On 3 February 2022, the European Court of Human Rights issued its judgment in Advance Pharma v Poland and addressed the question of whether an applicant is required to exhaust domestic remedies that suffer from systemic deficiencies for the first time. While the Court does not yet give a clear answer to this particularly sensitive issue, this case is another reminder of just how difficult it is for the Convention system to engage with countries that structurally impair their judicial system. Continue reading >>
Since Turkey’s coup attempt in July 2016, human rights violations have been abundant. With a broken Turkish justice system, the ECtHR has received over 33,000 applications from the country, with 30 to 40 more incoming each week. Shockingly, more than 90% of these applications have been dismissed. This is often on dubious grounds, causing experts and Turkish citizens alike to condemn its response. Continue reading >>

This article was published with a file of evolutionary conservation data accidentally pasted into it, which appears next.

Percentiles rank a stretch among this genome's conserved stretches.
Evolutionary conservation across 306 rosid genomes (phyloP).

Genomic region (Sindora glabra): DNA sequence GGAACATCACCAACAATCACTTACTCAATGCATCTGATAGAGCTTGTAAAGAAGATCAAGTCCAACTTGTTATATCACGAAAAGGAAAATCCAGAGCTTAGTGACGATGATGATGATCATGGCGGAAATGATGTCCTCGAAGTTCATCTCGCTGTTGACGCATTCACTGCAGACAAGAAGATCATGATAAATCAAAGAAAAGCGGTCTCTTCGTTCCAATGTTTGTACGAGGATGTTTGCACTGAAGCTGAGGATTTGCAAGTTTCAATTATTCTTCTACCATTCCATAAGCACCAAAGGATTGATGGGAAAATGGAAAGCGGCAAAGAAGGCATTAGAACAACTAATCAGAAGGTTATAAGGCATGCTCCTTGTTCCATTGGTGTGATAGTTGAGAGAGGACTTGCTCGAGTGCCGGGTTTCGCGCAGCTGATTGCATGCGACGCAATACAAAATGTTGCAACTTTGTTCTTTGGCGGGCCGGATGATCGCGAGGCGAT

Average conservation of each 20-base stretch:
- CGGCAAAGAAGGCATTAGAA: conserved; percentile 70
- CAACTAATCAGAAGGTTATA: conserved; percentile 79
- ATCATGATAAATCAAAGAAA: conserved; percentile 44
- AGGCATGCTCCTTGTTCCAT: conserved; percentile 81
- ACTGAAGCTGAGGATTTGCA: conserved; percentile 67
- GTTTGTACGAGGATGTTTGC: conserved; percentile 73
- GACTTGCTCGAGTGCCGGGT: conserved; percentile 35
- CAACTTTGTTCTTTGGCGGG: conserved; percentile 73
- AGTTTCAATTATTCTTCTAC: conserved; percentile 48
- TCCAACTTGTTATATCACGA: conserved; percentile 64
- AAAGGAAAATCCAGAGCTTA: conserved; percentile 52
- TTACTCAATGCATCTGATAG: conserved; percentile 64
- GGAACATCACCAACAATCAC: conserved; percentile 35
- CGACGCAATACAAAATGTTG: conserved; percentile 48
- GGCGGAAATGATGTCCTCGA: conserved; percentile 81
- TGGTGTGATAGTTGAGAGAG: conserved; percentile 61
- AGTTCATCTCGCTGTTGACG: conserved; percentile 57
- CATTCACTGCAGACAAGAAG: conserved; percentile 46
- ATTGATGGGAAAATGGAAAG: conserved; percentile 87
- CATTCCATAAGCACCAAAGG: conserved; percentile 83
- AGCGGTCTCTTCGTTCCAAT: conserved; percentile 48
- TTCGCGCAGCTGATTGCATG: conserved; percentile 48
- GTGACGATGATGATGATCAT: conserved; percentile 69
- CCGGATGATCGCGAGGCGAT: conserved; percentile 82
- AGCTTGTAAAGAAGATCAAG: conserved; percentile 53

For the time being, the fallout of the attempted coup d’ètat of July 15th 2016 in Turkey will not reach Strasbourg. Victims of alleged human rights violations first have to exhaust domestic remedies before they can apply to the European Court of Human Rights (ECtHR). This is the result of Mercan v. Turkey, the first of more than 3000 applications regarding alleged violations after the attempted coup and the declaration of a state of emergency. The Strasbourg court views the Turkish Constitutional Court (TCC) not as per se incapable of adjudicating in these cases in an effective way. If the TCC can live up to these expectations remains to be seen.
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